Post by Natalie on Apr 23, 2021 9:26:01 GMT -6
In another thread, lionofgod made this statement: "since the KJV is the most widely accepted, and most other bibles are simply translated from it."
I thought it might be good to start a thread on Bible translations.
Not all Bible translations are created equal. I would say that most respected ones are done by committees. Different translations can also serve different purposes. A word for word translation is great for studying. Then there are ones that we might call phrase for phrase. These usually flow very well and make good reading Bibles. Then there are some that are paraphrases. These are the farthest from what the following article calls formal equivalence. I've heard at least one pastor refer to some of these as more like commentaries than translations.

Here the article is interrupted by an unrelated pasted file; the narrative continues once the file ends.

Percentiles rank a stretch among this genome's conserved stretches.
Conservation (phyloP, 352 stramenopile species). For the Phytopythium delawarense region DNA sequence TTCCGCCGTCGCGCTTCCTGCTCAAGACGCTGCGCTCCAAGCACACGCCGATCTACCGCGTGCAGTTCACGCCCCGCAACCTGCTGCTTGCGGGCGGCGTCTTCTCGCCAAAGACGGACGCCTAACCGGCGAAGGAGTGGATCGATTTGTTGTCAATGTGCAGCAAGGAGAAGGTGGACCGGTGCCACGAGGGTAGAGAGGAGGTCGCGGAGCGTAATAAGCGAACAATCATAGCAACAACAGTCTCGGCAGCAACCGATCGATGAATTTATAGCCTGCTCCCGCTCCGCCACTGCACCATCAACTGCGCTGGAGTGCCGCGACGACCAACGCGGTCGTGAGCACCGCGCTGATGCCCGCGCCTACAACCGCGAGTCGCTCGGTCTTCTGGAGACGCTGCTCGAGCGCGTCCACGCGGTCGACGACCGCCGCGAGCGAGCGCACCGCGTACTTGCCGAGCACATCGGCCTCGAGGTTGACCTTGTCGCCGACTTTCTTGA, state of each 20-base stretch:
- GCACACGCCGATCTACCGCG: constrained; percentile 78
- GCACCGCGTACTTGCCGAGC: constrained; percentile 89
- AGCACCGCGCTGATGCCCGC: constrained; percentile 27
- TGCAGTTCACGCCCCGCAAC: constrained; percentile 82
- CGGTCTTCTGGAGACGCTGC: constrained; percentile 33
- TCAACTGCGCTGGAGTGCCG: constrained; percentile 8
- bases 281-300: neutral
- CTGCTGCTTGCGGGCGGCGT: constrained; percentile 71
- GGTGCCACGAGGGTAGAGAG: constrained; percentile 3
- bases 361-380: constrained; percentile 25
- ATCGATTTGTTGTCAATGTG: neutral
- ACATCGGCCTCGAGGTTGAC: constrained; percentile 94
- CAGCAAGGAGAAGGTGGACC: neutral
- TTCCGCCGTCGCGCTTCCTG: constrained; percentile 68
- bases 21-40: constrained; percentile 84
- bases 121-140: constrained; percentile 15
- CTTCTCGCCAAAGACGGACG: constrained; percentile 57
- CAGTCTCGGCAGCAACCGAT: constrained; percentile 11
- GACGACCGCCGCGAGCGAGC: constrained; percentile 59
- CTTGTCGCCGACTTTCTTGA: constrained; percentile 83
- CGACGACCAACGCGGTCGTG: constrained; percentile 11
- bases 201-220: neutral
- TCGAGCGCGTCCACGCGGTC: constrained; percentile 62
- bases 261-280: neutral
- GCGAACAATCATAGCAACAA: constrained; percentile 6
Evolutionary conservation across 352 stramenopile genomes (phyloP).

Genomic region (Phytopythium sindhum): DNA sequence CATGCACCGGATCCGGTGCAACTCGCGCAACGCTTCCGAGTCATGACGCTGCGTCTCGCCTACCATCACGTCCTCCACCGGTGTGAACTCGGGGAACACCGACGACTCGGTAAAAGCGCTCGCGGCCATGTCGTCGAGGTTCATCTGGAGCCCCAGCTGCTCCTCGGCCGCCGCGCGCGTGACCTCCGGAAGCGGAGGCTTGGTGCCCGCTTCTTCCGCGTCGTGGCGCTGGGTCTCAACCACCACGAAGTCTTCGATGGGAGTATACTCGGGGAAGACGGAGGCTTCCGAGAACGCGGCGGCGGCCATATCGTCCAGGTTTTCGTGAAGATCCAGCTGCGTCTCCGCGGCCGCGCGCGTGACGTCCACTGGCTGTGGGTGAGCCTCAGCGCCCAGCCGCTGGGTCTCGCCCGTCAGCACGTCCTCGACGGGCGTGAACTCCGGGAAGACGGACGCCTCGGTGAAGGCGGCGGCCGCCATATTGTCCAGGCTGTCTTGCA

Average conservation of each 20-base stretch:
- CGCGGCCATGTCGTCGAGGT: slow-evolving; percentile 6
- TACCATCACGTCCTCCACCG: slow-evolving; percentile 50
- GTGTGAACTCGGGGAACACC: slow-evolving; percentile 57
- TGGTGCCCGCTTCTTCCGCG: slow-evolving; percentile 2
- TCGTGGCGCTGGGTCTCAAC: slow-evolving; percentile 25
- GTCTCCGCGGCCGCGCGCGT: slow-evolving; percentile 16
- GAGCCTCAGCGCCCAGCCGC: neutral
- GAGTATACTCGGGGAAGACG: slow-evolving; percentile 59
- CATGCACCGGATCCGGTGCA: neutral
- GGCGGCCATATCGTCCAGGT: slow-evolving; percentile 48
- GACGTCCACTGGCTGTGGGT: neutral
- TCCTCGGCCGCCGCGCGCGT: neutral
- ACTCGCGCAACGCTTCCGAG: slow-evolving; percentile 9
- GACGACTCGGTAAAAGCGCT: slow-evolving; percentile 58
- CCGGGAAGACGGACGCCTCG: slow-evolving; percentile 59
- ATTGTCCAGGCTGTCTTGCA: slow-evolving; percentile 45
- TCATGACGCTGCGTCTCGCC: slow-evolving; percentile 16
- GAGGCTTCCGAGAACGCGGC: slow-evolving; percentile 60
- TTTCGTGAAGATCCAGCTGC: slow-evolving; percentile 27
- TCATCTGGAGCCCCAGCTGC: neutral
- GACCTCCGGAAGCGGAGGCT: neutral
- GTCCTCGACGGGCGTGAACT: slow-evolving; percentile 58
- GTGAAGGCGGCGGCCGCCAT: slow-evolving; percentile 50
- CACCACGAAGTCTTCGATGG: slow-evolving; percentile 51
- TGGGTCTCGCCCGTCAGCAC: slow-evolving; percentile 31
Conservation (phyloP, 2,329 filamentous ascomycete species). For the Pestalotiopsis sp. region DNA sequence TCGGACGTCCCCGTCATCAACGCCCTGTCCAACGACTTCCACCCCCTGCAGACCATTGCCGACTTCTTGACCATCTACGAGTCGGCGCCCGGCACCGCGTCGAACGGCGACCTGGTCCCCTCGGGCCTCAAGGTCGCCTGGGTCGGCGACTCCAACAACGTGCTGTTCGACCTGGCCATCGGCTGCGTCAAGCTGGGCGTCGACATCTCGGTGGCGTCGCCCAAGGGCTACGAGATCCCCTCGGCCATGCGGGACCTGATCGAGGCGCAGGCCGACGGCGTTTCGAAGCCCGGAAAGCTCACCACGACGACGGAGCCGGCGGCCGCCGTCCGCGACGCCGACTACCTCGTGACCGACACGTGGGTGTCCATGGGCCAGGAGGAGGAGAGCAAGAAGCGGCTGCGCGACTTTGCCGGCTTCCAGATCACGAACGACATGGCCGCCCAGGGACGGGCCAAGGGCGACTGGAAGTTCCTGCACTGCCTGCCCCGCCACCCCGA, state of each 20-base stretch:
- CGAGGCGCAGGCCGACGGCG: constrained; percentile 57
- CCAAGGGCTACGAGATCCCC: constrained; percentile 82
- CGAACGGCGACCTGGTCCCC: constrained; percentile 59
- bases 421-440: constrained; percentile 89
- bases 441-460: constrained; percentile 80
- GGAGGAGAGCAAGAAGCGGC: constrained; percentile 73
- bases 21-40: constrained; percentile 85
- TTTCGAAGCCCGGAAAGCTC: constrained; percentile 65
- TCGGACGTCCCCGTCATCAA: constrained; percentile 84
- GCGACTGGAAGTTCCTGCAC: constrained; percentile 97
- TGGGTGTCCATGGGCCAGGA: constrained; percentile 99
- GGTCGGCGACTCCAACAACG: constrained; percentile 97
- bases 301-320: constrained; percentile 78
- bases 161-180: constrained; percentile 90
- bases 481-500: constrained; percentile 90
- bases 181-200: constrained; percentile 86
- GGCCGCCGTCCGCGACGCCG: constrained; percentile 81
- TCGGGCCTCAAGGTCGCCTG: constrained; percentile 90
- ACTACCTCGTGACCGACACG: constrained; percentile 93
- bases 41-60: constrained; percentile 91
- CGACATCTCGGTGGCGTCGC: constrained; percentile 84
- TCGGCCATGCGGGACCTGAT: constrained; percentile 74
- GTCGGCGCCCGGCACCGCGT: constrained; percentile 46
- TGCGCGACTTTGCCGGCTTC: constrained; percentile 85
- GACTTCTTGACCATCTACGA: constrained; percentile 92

Any way, how are Bibles translated?
Here's a brief article that gives a simple overview:
Whether using a formal equivalence approach or a functional equivalence approach, Bible translators are always concerned to use the best Hebrew and Greek manuscripts available for their work. Translators base their translations on “critical editions” (or standard editions) of the Hebrew Scriptures and the New Testament, which offer careful assessments of all available ancient biblical manuscripts. These critical editions ensure that the translations are based on the most accurate and reliable manuscripts available.
Recently we had a missionary visit our church. She was getting ready to head to Africa where she will be part of a Bible translation team. I asked her how they translate the Bible into the native language there. She did not have to learn Hebrew and Greek. They use trusted English translations to put it in the native language (or translations that have been done by the translator organization she works for - I am unclear on that).